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Is it possible that the reason no-one is launching an anti-trust suit to prevent Facebook gobbling up the crap-photo-sharing market, is because nobody cares about the crap-photo-sharing market? I'd never heard of Instagram before it appeared in the mainstream news media and The Reg because Facebook thought it was worth '$1bn' of unsellable paper. Microsoft's attempt to create a monopoly, on the other hand, affected nearly everybody in the developed world. So does Google's (only now you can delete 'developed'). As far as I can see, this only affects amateur photographers. (Don't quote Niemöller, please, there is nothing in this case that prevents anti-trust authorities from acting later if Facebook tries to dominate a more far-reaching market.)

Perhaps anti-trust authorities *should* intervene, but it is perfectly understandable why they aren't.

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Anonymous Coward

>"In mobile we seem to have found plenty of ways to access the web without using a browser"

ORLY? Like what?

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Paris Hilton

Re: >"In mobile we seem to have found plenty of ways to access the web without using a browser"

Exactly. Just because it's called an "app" doesn't mean it's not a web browser instance. Most apps are not really apps.

Even Paris thinks this is the dumbest thing written on El Reg this week.

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LDS
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Re: >"In mobile we seem to have found plenty of ways to access the web without using a browser"

LOL! Do people really think to access the Internet you need a browser???? There are tons of applications that communicate using HTTP or any other "internet" protocol without using a dumb browser/HTML/CSS/Javascript interface. The internet is a TCP/IP network, not HTML shuffled around in a magic way...

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UBF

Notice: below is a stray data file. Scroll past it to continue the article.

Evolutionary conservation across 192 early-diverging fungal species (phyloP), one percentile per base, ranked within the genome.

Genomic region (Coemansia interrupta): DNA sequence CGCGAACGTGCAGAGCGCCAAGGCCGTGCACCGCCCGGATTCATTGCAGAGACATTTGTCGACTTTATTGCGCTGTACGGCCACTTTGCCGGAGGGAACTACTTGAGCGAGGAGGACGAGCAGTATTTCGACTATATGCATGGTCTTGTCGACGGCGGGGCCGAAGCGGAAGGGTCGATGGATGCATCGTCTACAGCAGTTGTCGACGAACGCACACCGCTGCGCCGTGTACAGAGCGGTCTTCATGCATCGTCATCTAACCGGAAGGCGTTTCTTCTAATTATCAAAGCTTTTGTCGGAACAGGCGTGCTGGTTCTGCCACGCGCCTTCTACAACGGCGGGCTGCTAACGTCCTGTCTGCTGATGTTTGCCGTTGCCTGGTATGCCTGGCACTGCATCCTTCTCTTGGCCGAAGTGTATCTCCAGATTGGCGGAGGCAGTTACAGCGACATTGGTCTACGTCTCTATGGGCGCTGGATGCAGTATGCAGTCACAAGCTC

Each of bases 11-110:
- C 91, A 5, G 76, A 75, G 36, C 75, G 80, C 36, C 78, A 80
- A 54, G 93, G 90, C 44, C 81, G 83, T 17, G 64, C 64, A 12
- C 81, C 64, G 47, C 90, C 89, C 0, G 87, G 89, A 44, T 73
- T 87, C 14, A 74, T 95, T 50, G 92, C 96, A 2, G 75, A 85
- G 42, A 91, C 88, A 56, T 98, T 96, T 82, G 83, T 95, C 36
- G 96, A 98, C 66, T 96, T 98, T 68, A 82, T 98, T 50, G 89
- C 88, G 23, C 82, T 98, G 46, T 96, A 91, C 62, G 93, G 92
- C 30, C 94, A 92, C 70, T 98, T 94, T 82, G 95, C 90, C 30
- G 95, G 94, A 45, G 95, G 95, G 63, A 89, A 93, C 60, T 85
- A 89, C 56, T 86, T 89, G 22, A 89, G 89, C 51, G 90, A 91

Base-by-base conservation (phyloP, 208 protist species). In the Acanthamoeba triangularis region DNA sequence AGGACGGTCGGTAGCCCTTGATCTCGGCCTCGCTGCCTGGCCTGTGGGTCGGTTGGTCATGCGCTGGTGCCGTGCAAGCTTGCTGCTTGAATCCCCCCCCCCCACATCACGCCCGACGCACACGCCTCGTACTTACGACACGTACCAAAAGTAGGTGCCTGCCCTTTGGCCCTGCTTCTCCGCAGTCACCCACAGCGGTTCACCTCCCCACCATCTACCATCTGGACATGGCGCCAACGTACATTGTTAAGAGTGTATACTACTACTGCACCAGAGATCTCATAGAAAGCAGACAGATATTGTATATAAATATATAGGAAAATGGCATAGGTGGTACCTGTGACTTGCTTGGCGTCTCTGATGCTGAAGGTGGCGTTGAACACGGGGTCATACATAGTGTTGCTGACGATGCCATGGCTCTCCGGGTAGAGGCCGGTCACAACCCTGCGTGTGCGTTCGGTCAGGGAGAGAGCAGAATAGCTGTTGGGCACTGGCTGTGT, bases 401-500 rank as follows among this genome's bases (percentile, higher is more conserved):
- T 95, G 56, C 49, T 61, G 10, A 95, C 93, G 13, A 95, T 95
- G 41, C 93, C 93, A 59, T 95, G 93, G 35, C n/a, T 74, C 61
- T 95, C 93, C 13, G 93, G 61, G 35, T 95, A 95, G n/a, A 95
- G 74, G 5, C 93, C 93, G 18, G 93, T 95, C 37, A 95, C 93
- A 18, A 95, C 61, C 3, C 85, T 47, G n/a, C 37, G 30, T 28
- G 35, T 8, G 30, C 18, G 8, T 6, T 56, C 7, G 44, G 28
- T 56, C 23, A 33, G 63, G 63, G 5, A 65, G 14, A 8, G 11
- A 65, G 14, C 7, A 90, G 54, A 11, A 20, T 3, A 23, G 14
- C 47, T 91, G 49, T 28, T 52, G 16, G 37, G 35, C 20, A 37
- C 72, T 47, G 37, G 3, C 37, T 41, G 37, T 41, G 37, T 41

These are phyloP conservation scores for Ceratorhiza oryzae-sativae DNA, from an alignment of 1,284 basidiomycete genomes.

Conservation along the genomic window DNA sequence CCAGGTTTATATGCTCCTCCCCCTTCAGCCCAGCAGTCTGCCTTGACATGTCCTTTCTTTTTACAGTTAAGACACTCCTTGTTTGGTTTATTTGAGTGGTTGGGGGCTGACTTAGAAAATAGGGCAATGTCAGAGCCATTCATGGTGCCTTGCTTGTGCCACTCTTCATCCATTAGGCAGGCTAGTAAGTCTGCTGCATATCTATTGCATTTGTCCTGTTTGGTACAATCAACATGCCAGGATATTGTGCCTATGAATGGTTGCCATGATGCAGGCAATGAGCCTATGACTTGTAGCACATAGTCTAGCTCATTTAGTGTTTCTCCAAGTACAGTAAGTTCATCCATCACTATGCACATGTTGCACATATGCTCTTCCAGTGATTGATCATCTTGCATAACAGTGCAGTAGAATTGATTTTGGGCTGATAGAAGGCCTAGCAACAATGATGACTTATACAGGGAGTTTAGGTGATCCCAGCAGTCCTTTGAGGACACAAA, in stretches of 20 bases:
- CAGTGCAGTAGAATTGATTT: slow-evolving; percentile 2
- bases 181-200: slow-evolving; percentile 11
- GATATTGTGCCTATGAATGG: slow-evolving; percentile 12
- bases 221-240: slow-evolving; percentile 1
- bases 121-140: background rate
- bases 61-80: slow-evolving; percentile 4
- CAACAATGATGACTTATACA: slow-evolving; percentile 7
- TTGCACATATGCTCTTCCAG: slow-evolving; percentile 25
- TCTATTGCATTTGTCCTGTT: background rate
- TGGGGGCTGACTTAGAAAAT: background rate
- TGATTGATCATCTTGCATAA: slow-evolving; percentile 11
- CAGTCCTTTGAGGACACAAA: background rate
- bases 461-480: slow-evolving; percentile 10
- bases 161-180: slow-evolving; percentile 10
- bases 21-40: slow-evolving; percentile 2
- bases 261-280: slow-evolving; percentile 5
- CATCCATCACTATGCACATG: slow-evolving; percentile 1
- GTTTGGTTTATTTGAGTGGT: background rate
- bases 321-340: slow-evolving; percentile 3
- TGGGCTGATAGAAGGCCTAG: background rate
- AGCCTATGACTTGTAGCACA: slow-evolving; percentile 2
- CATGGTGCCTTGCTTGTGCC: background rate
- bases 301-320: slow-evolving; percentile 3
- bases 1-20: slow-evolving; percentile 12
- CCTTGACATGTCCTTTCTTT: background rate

Mushroom

FB = GR

Facebook's case is precisely like Greece's: Nobody dares to challenge it (i.e. order Greece to exit the Euro), or the "unsellable papers" bubble will bust .

In addition, the powers to be want to keep their free and undisturbed access to the infinite amount of FB user data/content, just like every country, oil company and their dog want access to Greece's vast gas, oil and mineral resources.

Now, won't everybody just kindly STFU, these are big boys' games and nuisances like antitrust claims (or upcoming elections) can't and won't scratch the surface of the big picture.

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Anonymous Coward

Re: FB = GR

"Greece's vast gas, oil and mineral resources"

Eh? Are you referring to olive oil?

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Instagram hardly had any kind of commanding position in online photo sharing. A decent number of users, sure. But hardly a monopoly. Users that don't want to use facebook to share their photos will still have oodles of options.

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i guess I'm old

I had never heard of the name instagram until it was bought out.

Aren't there plenty of photo sharing things? I recall hearing about various twitter photo sharing things over the past couple of years, then there is things like flickr and others I'm sure that I've never visited or heard of either. Facebook too I hear is popular for sharing photos - I don't use that site either of course.